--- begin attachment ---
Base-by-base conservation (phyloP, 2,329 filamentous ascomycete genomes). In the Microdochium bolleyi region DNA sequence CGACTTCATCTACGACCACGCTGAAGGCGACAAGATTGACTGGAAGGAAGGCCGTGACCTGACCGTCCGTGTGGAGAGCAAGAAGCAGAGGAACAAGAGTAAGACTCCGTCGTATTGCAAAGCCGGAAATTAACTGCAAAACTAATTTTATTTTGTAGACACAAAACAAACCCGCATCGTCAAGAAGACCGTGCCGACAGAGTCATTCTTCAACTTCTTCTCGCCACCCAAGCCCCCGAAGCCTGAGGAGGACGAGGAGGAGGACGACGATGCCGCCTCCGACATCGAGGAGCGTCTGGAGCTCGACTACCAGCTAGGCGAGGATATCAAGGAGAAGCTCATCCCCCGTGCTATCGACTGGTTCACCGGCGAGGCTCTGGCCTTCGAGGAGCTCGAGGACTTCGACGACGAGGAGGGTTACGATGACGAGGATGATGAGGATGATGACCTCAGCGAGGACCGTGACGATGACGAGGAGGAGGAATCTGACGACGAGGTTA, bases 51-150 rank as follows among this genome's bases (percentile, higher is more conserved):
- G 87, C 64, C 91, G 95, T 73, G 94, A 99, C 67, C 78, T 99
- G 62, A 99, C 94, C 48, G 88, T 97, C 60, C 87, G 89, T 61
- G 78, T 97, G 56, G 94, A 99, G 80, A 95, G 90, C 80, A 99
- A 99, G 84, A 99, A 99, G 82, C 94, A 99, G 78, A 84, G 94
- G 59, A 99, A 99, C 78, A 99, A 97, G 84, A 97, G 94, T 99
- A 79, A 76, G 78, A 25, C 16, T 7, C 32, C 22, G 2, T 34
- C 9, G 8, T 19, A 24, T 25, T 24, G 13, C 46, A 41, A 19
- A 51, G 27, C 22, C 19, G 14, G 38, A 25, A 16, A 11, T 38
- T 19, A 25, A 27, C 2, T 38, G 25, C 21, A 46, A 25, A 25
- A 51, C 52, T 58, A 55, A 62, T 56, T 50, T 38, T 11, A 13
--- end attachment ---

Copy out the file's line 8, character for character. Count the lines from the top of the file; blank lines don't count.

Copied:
- C 9, G 8, T 19, A 24, T 25, T 24, G 13, C 46, A 41, A 19